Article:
When I asked Laia of MiaSole in an interview last week why he thought the DOE had given Solyndra the loan guarantee when it has such high manufacturing costs, he said the DOE was examining the CIGS solar industry when it was at an early stage of development.

Last month Solyndra auditor PricewaterhouseCoopers said that Solyndra’s operating losses, negative cash flow, and $532.3 million deficit “raise substantial doubt about its ability to continue as a going concern,” reported Reuters.

Of course, manufacturing cost-per-watt doesn’t tell the entire story of a solar company. One of Solyndra’s big innovations is that it says its installation costs are lower than competitors because its racks can be installed more quickly, more easily and with less skilled labor. According to a report on SharesPost, installation costs for Solyndra can range between $0.50 and $0.75 per watt compared to several dollars per watt installed cost for some competitors.

On HelioVolt’s website in the FAQ section it says:

Although widely used, this [manufacturing cost per watt] is really a measure of the initial cost of just one part of the entire electricity-generating system. It ignores some very important factors: the efficiency of photovoltaic devices, their lifetime, and the cost of the rest of the system in which they are installed. The best measure is the actual cost of the electricity that the system itself generates over its lifetime, measured in cents per kilowatt hour.

In addition Nat Bullard, analyst with New Energy Finance, Bloomberg, explained to me that even with a higher manufacturing cost than some competitors, Solyndra will be able to reduce its cost significantly in the short term. “Early on production prices can drop steeply. With a doubling of output costs can drop by 10 percent.” Solyndra is trying to boost its manufacturing capacity from 54 MW annually for the year ended January 2, 2010, to 110 MW annually by the fourth fiscal quarter of 2010.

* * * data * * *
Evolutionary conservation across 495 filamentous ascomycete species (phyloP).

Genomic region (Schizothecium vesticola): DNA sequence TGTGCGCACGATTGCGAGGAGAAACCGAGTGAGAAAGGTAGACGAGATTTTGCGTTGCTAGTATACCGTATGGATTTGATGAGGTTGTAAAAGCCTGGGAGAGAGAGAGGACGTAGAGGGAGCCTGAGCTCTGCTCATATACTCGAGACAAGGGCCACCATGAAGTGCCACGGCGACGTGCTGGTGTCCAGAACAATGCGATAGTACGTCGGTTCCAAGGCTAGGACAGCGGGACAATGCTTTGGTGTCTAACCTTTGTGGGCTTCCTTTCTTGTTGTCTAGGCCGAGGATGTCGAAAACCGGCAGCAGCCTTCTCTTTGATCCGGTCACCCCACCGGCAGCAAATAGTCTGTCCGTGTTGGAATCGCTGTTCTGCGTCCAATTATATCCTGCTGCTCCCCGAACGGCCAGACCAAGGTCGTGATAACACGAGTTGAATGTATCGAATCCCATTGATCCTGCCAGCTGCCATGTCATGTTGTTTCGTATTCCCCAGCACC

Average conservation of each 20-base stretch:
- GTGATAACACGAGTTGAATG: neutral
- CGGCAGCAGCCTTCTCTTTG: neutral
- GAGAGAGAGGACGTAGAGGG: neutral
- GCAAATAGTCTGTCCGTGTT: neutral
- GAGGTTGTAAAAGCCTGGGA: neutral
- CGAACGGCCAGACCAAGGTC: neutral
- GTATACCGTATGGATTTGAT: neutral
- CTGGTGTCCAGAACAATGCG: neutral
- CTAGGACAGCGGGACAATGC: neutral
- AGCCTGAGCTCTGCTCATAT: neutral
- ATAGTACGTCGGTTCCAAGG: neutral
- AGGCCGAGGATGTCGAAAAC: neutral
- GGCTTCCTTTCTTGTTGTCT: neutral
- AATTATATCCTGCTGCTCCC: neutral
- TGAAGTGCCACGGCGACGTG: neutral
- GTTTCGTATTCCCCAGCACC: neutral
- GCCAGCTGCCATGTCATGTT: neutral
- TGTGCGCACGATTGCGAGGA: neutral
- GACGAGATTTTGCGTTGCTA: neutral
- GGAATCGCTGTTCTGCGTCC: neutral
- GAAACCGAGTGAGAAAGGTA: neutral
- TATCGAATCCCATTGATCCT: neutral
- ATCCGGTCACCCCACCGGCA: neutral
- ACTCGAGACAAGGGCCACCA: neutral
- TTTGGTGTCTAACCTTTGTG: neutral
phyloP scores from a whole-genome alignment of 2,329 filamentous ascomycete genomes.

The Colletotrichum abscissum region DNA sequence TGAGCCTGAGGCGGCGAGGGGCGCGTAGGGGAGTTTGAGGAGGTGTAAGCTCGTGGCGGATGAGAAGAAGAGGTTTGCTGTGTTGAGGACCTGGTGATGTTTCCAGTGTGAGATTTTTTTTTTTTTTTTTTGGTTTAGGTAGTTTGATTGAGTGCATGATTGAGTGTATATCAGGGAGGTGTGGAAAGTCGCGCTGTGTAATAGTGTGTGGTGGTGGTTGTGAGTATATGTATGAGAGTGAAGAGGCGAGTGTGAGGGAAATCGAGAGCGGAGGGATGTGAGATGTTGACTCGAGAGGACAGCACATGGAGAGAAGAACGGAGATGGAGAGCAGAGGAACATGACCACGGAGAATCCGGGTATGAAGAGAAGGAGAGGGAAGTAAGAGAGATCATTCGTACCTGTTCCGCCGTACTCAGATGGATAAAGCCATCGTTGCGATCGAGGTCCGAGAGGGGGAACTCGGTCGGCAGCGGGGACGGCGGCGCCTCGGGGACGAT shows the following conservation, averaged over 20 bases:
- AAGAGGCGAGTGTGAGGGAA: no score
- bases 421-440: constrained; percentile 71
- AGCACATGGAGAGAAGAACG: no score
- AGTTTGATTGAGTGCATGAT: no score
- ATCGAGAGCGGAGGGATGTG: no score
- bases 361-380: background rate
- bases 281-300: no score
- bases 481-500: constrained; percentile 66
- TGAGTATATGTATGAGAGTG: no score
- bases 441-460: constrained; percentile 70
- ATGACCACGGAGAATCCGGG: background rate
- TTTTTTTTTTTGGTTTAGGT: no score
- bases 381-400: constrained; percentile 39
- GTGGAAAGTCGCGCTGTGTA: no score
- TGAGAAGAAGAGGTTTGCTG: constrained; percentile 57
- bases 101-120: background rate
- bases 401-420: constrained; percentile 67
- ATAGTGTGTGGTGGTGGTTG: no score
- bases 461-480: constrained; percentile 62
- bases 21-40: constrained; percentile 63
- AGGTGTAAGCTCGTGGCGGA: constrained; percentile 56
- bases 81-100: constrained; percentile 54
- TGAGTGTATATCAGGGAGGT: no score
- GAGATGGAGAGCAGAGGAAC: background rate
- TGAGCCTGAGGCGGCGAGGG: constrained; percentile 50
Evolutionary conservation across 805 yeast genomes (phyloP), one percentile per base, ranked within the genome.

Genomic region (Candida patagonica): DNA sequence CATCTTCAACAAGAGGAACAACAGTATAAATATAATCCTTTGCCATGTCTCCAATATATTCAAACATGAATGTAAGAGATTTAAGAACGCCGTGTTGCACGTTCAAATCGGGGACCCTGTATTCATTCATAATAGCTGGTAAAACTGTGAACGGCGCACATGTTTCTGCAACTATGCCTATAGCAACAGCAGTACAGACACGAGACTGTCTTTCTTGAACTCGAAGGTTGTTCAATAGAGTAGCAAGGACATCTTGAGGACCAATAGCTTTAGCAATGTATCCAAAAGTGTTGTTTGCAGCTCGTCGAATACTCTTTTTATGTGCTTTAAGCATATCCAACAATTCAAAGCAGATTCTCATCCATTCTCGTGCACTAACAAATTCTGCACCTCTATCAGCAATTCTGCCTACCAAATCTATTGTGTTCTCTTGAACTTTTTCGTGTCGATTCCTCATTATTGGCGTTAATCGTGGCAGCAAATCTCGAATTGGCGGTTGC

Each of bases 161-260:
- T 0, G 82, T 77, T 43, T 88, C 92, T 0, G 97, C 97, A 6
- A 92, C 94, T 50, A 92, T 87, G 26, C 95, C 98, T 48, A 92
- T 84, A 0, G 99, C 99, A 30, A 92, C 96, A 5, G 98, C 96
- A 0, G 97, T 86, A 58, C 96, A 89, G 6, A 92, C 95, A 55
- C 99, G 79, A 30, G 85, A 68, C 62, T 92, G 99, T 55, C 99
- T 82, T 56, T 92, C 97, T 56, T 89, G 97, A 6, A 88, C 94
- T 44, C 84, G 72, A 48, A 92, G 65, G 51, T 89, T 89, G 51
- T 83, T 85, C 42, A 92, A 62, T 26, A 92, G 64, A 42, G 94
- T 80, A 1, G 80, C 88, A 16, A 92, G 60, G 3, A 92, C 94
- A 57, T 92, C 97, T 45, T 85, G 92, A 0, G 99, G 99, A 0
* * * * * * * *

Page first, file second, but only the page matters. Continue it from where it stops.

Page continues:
Even if the DOE made its loan guarantee award to Solyndra without having a full picture of the thin film solar industry, the DOE does plan to offer loan guarantees to competitors in various industries, explained Jonathan Silver, the former venture capitalist whom the Obama administration tapped to lead the Department of Energy’s loan guarantee and green car loan programs, to us in an interview. Silver said the DOE plans to give out up to four loan guarantees to companies in June, so we’ll see if any of them go to thin film solar competitors.